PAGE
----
American slavery lacked an element that made Arabian slavery the most cruel form of slavery in history: “Most slaves who went to the Americas could marry and have families, most of the male slaves destined for the Middle East were castrated; most of the children born to the women were killed at birth.” (Molyneux, Slavery 32:45)

Now, if you found yourself reading the paragraphs above and asking “What is the Arabian slave trade?” Then I highly recommend you watch or read Molyneux’s entire presentation on slavery. I will try to avoid completely regurgitating his work here.

Zinn tells readers about the horrifying death count from the Atlantic slave trade, and the tallies are just gruesome:

By 1800, 10 to 15 million blacks had been transported as slaves to the Americas, representing perhaps one-third of those originally seized in Africa. It is roughly estimated that Africa lost 50 million human beings to death and slavery in those centuries we call the beginnings of modern Western civilization, at the hands of slave traders and plantation owners in Western Europe and America, the countries deemed the most advanced in the world (Zinn 29).

What we aren’t told is the broader context of the global slave trade. For example that Muslims enslaved over 150 million Africans and at least 50 million people from other parts of the world, and that very nearly every slave taken from Africa to the Muslim world died within a few years of capture. According to Stefan Molyneux,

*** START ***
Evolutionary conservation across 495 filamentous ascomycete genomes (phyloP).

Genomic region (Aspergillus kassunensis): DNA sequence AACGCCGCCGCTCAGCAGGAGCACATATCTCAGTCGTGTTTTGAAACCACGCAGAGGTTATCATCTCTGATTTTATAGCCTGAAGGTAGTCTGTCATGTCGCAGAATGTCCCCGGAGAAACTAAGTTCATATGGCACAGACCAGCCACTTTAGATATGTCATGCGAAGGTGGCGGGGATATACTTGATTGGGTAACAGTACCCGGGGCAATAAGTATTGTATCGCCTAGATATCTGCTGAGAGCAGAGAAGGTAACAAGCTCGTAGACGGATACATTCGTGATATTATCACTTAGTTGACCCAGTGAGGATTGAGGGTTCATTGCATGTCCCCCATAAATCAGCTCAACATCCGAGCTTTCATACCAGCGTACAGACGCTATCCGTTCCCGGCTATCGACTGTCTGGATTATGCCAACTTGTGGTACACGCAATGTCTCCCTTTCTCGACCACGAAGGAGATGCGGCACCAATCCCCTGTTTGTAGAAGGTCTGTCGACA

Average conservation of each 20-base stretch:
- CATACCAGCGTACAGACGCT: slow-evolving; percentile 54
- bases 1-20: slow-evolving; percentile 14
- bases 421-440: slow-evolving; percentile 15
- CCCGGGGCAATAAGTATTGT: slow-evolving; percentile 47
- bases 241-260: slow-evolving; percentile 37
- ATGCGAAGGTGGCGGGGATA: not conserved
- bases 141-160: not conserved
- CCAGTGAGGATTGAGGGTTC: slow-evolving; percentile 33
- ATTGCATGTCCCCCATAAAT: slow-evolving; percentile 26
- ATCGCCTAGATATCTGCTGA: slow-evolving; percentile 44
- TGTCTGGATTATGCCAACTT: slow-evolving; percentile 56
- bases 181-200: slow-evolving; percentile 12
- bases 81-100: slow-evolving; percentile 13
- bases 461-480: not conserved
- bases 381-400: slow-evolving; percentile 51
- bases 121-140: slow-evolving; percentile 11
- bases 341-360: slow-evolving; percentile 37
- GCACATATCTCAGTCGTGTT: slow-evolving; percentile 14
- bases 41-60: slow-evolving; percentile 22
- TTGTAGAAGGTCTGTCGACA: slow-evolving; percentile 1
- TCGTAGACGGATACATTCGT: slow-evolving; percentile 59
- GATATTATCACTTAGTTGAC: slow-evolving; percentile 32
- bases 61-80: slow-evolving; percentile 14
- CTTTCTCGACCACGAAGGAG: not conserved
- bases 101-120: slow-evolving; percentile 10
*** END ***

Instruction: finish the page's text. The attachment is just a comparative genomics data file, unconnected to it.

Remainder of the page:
In about 1810, Louis Frank observed in Tunisia that most Black children died in infancy and that infinitesimally few reached the age of manhood. A British observer in Egypt, some thirty years later, found conditions even worse. He said, ‘I have heard it estimated that five or six years are sufficient to carry off a generation of slaves, at the end of which time the whole has to be replenished.’

And now onto Zinn’s declaration that  it was “capitalistic agriculture” which drove the American slave trade. Let’s put it right up front, capitalism and free markets are the antithesis of slavery. Only with government intervention and backing could slavery exist. Otherwise slaves would simply go find other work. Again, Molyneux: